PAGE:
Saturday, November 12, 2011

St. Paul Principles and Occupy Denver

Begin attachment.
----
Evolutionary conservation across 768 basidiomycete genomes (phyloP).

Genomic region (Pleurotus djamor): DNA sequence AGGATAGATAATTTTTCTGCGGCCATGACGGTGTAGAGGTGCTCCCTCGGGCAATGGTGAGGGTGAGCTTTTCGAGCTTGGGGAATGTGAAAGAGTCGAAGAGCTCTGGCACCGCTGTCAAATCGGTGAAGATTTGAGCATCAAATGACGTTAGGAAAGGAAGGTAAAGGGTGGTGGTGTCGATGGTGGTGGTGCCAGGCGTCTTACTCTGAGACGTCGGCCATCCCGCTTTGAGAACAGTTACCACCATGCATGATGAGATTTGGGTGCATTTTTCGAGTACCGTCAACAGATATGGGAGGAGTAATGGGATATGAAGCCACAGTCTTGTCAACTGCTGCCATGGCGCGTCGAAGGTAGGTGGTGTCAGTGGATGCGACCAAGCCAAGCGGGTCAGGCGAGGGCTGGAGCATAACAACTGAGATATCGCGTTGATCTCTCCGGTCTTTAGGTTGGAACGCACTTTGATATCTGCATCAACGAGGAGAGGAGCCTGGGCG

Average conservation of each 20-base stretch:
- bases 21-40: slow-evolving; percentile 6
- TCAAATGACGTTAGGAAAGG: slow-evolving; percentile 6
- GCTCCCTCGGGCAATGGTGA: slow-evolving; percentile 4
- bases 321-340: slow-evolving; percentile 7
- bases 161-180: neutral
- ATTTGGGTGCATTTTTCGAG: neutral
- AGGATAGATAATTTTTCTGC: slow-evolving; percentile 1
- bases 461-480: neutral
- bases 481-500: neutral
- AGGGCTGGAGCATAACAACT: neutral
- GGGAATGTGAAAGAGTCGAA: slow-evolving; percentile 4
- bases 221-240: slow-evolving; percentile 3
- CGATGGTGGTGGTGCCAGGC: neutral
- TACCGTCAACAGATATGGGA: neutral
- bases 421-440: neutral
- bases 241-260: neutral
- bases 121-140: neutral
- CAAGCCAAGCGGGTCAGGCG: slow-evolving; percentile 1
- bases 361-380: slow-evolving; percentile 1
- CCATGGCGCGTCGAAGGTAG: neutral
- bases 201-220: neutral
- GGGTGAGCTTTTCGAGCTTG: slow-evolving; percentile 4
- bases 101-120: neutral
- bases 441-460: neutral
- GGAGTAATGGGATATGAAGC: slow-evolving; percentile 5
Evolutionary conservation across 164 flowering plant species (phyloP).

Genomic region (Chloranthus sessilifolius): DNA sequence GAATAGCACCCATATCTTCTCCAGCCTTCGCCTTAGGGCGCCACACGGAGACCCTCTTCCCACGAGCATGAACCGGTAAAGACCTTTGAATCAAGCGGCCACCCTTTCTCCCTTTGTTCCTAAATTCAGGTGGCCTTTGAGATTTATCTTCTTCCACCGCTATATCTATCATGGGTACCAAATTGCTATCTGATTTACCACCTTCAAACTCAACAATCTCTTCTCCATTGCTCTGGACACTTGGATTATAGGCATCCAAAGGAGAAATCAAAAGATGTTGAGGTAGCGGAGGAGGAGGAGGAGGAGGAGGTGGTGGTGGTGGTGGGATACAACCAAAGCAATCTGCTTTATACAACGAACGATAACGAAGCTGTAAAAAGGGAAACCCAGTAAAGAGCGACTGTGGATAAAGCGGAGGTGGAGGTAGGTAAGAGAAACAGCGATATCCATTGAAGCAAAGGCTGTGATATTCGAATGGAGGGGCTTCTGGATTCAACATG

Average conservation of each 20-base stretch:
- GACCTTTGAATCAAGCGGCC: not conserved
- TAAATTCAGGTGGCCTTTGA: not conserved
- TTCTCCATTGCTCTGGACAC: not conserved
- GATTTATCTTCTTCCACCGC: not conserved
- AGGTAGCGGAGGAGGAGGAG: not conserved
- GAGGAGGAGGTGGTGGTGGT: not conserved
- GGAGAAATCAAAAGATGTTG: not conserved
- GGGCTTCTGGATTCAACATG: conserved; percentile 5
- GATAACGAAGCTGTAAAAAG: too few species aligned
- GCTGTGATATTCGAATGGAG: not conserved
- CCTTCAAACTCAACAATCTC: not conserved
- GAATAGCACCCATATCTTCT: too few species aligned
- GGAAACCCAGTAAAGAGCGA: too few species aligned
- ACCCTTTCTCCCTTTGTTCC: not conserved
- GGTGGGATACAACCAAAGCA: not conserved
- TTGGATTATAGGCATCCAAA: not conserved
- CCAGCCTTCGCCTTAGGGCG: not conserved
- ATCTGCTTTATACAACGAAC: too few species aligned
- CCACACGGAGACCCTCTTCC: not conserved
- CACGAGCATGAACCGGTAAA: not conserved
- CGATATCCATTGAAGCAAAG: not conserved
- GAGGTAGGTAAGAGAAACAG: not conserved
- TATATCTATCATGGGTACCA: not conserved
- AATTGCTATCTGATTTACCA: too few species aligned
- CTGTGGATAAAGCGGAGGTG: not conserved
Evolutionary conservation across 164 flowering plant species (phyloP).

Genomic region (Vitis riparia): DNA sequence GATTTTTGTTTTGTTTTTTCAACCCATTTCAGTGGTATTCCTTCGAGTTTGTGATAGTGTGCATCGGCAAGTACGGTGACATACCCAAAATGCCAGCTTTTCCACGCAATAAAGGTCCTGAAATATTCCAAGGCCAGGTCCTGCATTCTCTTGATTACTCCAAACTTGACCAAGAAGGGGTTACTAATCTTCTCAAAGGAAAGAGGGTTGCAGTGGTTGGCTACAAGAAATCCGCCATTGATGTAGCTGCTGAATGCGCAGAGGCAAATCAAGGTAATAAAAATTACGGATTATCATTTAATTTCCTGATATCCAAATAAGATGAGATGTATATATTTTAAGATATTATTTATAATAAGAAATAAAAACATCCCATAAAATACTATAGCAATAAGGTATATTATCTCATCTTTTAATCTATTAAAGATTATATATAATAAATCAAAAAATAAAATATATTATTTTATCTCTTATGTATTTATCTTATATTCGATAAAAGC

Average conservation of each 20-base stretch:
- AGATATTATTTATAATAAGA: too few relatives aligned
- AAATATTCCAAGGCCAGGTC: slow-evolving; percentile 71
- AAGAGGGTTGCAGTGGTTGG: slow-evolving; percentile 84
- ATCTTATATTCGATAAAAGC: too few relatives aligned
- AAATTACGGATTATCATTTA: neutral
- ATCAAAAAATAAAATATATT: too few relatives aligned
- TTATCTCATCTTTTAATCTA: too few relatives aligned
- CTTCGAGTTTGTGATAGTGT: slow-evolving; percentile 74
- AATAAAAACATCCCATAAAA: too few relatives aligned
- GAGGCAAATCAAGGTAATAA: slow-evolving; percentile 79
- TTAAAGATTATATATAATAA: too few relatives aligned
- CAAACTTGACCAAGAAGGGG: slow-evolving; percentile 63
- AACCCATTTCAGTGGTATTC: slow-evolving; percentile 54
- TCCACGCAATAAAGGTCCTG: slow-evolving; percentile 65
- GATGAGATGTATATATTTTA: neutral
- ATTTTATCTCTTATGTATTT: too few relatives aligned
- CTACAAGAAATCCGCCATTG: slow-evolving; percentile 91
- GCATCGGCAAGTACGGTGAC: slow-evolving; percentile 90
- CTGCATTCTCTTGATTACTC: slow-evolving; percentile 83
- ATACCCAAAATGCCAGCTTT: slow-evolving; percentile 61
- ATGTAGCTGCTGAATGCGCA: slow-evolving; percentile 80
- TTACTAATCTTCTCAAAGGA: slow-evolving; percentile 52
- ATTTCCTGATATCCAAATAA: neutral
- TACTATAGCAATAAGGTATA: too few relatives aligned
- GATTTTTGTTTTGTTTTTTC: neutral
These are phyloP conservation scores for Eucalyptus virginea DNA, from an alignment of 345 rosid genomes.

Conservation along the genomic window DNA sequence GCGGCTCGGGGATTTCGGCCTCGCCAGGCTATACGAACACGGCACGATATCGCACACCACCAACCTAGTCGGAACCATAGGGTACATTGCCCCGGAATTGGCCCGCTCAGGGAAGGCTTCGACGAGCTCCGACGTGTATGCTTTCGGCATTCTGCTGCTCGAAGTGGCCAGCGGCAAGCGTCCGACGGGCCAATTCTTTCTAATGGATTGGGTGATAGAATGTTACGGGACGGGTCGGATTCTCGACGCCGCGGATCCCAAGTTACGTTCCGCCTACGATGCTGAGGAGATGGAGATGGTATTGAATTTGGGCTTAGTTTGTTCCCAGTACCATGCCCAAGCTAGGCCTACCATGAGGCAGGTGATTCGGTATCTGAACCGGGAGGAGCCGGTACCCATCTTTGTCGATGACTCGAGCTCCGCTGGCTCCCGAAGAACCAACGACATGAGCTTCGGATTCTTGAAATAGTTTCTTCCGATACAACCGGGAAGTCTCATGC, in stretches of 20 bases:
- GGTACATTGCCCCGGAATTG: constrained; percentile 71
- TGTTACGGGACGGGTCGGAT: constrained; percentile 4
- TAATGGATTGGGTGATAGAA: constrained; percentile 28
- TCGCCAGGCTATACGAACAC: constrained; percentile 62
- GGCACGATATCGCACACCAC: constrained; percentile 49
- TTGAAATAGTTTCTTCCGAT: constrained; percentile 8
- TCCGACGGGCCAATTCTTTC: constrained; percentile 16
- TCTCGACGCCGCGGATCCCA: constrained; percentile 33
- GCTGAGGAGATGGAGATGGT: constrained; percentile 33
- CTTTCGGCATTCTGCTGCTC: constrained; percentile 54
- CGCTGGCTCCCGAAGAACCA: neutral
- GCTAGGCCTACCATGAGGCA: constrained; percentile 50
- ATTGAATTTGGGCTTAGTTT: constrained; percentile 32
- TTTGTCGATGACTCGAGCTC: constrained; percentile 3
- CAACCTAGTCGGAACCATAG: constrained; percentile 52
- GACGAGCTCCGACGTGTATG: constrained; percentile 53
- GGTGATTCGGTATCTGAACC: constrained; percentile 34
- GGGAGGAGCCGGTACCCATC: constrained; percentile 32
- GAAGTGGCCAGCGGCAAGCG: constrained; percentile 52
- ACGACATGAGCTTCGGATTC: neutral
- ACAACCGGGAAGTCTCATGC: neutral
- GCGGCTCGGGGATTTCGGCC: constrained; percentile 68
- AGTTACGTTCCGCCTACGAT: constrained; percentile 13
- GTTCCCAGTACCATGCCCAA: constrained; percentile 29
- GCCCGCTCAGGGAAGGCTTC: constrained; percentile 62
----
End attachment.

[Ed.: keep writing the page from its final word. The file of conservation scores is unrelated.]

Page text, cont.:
While I don't believe in non-violence as an absolute moral principle, I still have a tremendous admiration for the work of Ghandhi, Martin Luther King, Caesar Chavez, and Marshall Rosenberg, and I share the belief of many Occupy Denver members about the need to promote non-violent resistance within our particular movement. And it's because I share the values of non-violence that I think it's absolutely essential that we commit to the St. Paul Principles, which, in my interpretation, not only aren't in contradiction to non-violent strategies but offer the only means of sincerely putting those strategies into action. The St. Paul Principles, as I interpret them, do not say that everyone has to agree with the actions of other people in the group; they don't say that you have to approve of actions you might define as violent. They merely state that “our solidarity will be based on respect for a diversity of tactics and the plans of other groups”, which is to say that you have every right to disagree with and even resist other people's actions as long as you don't do it through the use of force. You can gently try to discourage someone within our group to not use violence but you can't use violence or the threat of violence to ensure compliance. If someone throws a water bottle at police, you might, in the name of non-violence, respectfully express your disagreement with the person's actions or even stand in front of the police and take the hit yourself. The St Paul Principles say that you can do that. But you can't forcibly try to take the water bottle away, you can't wrestle the culprit to the ground and remove him or her from the situation, you can't verbally threaten the person with violent retaliatory action, and you can't turn him or her over to the police so that they can administer the violence you sought to avoid. The St. Paul Principles, in other words, allow people with different ideologies to remain in disagreement while simultaneously remaining in solidarity against corporate exploitation. Put another way, the St. Paul Principles allow us to use the same non-violent strategies within our group that non-violent advocates would like us to use in response to the forces of the corporate state. If we can ask that our members respond to the violence of the police with acts of non-violent resistance—that we respond respectfully to their disrespect—then we ought to insist that we treat acts of violence by our own comrades the same way. If we're asking our members to not dehumanize the police (the only group we can unanimously agree has acted violently), to not, as recommended by the Eight Rules of Non-Violence, see them as enemies but as potential recruits, and to not respond to their violence with violence of our own, then we ought to be able to respond to our own comrades, even when they disagree with us, with the same measure of respect and decency.